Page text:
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Social Security Changes for 2017
Every year, many details of Social Security change. These changes affect both the workers paying in to the system and the retirees collecting benefits. I have put together a brief summary of each of the significant changes in 2017.
The annual COLA to retirees in 2017 is 0.3%. The 0.3% COLA increases the maximum benefit a person can collect at the age of 66 to $2,687 per month.
Workers that retire before their Full Retirement Age (FRA) can make $16,920 in 2017 before their Social Security benefits will be reduced. Benefits are reduced by $1 for every $2 in income over the $16,920 threshold. In the year that an individual turns FRA (normally 66), he can earn up to $44,880 before taking a reduction in his Social Security. For the months leading up to and individual’s FRA, he will lose $1 in benefits for every $3 earned above the $44,880 threshold. Once Full Retirement Age (FRA) is met, there is no reduction in Social Security benefits for earnings.
Anyone turning 62 this year will have a later FRA by two months, which means two things for Social Security recipients. One is that you will have to wait longer to receive your full benefit. The second is that if you begin collecting at age 62, you will receive 74.2% of your benefit at FRA versus what has always been 75% in the past.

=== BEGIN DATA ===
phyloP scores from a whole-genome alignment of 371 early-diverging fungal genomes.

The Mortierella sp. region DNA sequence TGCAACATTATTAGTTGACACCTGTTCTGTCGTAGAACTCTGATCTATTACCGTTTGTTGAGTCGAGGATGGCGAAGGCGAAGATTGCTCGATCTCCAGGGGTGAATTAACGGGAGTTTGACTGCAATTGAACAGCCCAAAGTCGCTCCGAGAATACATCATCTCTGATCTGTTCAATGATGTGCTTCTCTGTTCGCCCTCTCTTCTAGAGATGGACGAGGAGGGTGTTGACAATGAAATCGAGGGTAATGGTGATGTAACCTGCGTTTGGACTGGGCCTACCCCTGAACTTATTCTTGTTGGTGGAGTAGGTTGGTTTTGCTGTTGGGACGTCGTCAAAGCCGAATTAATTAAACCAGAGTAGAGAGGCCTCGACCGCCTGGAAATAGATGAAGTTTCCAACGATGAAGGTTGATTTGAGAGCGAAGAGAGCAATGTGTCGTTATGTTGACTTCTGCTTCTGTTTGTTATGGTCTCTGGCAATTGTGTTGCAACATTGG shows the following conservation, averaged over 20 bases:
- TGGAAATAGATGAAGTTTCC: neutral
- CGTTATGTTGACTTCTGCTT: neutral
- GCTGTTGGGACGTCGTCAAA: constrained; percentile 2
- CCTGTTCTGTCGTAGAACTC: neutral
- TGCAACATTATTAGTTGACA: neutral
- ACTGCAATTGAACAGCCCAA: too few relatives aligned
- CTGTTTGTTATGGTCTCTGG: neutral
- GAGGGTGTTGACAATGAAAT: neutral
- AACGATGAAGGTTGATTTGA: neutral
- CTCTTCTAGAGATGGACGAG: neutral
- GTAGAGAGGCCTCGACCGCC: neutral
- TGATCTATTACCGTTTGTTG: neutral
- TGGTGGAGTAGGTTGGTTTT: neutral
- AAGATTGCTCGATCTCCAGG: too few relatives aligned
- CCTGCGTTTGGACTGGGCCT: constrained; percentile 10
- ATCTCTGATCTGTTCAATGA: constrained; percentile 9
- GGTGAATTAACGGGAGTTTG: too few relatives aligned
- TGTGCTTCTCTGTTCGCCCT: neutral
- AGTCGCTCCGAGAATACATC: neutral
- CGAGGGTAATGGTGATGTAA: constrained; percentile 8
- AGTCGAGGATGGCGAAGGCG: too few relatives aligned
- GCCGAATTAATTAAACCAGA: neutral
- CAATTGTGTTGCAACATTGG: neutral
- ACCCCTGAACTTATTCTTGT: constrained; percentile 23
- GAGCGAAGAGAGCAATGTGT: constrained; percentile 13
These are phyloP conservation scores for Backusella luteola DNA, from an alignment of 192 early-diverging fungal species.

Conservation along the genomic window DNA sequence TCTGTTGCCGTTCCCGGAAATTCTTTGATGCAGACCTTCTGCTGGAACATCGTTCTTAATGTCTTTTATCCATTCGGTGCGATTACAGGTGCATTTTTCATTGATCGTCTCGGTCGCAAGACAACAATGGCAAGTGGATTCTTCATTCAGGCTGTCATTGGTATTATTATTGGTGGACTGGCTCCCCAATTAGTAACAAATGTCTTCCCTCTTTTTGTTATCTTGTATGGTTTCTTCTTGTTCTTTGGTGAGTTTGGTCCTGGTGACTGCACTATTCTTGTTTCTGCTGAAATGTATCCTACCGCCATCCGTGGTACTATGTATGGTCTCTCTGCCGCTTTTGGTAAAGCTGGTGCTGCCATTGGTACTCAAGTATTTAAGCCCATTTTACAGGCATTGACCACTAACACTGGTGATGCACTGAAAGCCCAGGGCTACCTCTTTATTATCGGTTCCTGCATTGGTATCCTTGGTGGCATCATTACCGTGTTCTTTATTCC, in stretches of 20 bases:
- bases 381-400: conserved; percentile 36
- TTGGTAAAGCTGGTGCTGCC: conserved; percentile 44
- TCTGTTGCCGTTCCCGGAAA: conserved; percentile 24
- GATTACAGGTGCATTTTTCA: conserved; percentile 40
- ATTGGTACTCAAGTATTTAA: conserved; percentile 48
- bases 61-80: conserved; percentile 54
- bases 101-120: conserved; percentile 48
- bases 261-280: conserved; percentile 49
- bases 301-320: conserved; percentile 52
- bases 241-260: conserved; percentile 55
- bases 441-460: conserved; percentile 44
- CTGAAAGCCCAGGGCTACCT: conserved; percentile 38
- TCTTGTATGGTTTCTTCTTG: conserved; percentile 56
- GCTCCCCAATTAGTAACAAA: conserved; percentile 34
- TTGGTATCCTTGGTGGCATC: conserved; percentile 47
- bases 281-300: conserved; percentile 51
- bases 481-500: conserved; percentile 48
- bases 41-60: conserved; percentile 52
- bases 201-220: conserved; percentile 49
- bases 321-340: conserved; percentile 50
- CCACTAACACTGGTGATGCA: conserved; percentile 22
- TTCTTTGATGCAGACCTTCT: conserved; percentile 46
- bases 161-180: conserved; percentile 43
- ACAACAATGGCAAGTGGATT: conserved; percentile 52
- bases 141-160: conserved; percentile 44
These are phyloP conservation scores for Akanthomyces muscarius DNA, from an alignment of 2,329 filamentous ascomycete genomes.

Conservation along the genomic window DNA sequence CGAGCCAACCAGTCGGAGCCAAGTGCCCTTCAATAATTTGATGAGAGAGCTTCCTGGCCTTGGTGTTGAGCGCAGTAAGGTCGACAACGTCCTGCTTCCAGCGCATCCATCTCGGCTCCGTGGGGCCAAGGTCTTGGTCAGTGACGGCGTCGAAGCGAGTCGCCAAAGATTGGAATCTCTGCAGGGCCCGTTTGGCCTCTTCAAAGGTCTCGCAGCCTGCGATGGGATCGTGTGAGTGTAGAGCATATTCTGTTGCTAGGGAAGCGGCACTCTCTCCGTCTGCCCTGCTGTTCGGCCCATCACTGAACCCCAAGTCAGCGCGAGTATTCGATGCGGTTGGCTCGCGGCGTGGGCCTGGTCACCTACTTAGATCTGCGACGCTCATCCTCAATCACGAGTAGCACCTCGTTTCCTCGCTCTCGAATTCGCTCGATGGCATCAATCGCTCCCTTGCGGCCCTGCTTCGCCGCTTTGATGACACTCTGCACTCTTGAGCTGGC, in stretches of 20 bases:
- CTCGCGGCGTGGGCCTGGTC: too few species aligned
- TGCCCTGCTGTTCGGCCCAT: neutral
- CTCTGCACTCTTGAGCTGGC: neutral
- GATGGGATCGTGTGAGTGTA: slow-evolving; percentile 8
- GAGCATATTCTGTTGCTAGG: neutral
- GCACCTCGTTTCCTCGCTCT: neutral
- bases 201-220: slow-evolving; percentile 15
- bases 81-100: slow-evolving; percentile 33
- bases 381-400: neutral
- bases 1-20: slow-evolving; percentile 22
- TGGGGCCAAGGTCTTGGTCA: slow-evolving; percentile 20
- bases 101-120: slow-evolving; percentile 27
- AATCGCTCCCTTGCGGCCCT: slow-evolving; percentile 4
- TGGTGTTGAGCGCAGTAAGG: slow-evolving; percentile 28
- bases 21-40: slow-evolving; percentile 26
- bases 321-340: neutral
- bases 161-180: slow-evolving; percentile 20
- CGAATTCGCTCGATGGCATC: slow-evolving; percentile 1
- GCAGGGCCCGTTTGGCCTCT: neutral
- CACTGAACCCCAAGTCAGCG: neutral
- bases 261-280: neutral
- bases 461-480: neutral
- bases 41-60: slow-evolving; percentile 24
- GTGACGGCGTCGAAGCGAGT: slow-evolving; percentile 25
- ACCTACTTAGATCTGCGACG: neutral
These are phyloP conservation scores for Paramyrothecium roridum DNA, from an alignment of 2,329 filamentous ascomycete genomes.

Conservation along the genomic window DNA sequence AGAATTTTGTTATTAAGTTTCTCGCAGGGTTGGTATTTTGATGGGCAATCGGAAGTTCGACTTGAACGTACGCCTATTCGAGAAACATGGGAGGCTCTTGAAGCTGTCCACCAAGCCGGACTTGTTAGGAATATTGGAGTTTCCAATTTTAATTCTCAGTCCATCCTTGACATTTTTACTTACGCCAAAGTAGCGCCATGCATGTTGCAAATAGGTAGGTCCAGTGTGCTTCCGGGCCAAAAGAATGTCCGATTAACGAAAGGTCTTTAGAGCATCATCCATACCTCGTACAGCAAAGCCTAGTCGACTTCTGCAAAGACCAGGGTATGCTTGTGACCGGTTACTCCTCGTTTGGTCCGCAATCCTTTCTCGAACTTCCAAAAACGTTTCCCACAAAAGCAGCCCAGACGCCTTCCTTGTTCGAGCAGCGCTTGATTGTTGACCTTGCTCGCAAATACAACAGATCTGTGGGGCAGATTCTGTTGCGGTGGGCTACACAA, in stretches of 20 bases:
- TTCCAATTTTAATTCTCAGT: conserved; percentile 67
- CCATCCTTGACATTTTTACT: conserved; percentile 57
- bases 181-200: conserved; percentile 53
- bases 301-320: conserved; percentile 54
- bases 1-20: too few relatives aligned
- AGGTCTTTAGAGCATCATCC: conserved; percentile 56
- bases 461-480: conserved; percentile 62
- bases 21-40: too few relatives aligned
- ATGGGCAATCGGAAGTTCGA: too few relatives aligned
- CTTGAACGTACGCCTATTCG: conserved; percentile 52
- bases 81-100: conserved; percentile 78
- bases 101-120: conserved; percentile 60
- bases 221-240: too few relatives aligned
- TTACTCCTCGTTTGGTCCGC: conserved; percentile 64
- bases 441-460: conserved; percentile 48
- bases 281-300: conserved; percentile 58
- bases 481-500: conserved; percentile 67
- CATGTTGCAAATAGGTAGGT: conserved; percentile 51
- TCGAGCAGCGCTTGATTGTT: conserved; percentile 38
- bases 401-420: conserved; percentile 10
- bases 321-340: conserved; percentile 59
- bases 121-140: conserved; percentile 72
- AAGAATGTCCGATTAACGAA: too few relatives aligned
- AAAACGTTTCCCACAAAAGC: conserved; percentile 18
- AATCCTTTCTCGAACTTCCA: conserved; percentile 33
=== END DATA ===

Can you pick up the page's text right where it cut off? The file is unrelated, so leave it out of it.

Workers paying into the system will see the FICA wage base has been increased from $118,500 in 2016 to $127,200. While retirees are seeing a 0.3% increase in benefits, but people making $127,200 or more will be paying 7.34% more in FICA taxes this year.
FICA taxes also fund Medicare, and Medicare premiums are increasing in 2017 as well. Most current Medicare enrollees will see their premiums increase from $104.90 a month to $109 a month. The big increase will be for new enrollees, who will be paying $134 a month. Higher income earners will pay a higher premium than the $134 based on their income.
We could be seeing a future trend of benefits going up slowly and costs of Social Security and Medicare programs going up much quicker. Full Retirement Age will increase by two months every year until FRA reaches 67 for everyone born in 1960 and later.
Brad Bobb, CFP® is the owner of Bobb Financial Inc, and an expert in retirement planning for federal employees.